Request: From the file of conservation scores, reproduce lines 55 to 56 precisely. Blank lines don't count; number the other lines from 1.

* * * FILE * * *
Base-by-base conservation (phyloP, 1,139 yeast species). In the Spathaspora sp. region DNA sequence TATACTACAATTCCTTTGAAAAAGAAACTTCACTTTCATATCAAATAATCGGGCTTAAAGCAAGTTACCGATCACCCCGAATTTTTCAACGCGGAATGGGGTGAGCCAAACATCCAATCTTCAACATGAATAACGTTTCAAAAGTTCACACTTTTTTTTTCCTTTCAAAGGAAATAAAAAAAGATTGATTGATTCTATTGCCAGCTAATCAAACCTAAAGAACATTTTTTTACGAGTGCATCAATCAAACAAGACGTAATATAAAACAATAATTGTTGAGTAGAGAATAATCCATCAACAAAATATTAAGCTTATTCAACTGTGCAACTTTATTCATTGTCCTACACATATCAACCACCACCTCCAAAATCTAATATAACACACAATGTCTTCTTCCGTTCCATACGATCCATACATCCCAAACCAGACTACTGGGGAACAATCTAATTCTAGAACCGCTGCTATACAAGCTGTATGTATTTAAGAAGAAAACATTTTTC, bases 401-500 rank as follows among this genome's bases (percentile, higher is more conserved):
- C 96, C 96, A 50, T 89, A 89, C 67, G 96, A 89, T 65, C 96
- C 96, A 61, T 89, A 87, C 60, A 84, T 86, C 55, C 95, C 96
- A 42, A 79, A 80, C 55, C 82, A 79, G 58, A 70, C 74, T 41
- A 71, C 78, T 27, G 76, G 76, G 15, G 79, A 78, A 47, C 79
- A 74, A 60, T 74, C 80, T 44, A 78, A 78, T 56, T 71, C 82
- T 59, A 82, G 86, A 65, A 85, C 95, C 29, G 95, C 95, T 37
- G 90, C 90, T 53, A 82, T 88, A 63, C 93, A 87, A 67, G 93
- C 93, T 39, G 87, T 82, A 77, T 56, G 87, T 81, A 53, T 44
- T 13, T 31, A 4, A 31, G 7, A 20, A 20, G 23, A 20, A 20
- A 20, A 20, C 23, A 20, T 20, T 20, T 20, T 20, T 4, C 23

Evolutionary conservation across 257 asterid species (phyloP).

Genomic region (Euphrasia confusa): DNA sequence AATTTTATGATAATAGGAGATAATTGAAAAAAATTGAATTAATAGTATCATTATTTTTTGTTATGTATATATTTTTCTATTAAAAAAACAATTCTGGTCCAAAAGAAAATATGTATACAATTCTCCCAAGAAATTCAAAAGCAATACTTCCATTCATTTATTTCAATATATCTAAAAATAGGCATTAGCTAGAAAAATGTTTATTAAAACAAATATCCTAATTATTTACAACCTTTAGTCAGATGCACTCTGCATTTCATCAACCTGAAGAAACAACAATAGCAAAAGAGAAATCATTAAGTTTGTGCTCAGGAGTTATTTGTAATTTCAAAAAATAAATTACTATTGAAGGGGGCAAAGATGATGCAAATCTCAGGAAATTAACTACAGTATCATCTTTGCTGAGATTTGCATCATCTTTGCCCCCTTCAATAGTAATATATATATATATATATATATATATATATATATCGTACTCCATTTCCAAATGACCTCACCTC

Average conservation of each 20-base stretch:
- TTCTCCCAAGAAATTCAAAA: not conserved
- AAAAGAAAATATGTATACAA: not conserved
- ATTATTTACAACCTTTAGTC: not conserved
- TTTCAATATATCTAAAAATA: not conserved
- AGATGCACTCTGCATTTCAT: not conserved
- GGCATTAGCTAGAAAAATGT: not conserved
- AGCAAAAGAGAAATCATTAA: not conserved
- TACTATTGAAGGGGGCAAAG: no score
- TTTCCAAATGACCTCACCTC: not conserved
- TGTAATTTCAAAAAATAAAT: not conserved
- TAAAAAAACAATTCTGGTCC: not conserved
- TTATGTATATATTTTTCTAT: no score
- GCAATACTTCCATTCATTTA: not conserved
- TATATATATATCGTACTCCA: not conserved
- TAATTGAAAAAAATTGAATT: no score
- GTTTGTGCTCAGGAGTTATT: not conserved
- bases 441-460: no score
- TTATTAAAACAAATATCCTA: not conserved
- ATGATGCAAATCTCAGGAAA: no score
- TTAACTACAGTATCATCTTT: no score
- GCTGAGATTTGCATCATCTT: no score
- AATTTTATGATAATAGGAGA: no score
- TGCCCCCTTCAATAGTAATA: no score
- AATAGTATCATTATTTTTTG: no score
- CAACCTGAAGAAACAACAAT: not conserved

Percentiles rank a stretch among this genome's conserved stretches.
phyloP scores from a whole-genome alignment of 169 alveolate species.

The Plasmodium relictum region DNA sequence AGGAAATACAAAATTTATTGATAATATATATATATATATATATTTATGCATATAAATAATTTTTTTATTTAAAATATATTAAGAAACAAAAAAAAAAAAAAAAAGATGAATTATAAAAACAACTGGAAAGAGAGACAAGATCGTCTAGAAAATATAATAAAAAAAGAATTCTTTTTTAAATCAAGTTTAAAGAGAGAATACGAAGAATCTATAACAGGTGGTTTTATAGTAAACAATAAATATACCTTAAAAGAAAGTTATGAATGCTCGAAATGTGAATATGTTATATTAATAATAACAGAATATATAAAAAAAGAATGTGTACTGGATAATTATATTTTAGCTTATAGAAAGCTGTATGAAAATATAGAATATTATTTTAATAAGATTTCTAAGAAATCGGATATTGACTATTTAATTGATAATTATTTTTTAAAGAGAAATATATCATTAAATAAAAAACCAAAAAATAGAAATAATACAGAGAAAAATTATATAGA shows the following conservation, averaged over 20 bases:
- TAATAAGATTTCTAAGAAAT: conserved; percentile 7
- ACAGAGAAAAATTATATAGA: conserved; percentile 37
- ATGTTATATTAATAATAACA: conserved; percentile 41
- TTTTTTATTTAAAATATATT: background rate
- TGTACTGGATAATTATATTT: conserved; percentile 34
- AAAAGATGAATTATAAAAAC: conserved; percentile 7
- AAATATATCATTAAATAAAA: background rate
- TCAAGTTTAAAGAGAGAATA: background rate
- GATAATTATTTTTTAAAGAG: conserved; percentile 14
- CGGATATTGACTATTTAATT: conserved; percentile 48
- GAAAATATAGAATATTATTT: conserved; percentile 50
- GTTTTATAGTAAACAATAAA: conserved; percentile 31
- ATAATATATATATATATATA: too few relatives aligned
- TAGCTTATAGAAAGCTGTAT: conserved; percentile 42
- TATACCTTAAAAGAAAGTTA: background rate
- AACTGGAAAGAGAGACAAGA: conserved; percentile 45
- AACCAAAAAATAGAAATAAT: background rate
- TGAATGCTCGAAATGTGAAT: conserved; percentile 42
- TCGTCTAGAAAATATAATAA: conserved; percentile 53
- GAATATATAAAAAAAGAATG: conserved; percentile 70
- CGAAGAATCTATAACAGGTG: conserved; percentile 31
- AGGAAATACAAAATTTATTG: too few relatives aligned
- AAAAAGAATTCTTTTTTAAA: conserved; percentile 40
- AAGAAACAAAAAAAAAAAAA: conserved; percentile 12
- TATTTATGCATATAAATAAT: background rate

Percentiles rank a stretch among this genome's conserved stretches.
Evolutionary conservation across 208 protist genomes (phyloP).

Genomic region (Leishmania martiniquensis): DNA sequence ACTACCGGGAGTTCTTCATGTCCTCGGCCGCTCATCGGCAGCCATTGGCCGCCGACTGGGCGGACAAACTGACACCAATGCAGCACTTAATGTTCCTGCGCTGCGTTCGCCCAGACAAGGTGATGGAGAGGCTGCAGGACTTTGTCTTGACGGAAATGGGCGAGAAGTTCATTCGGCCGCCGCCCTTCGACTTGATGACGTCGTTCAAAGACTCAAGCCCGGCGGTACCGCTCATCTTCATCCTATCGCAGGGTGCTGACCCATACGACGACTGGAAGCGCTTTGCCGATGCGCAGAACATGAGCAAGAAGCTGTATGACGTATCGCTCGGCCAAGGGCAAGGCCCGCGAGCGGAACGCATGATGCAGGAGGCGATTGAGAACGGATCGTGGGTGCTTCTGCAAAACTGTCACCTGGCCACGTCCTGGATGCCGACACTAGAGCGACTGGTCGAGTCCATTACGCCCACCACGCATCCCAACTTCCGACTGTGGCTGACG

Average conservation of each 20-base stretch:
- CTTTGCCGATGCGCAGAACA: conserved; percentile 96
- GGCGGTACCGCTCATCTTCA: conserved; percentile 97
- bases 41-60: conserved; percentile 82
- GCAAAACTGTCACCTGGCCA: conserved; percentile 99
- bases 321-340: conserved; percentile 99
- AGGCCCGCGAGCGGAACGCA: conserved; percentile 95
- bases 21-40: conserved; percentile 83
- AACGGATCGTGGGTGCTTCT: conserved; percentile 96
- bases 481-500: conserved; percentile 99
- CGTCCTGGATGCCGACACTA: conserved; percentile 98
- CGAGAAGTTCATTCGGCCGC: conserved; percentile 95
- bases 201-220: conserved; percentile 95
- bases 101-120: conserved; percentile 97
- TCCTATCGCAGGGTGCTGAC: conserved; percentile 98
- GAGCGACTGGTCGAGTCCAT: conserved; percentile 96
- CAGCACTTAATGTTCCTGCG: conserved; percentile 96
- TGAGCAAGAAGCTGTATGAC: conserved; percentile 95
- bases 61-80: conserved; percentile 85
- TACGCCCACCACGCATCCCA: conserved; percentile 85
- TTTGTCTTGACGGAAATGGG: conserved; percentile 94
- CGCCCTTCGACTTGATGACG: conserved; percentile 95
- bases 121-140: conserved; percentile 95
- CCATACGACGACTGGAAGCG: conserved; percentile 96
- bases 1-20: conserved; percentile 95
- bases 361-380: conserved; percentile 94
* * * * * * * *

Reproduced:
- ATAATATATATATATATATA: too few relatives aligned
- TAGCTTATAGAAAGCTGTAT: conserved; percentile 42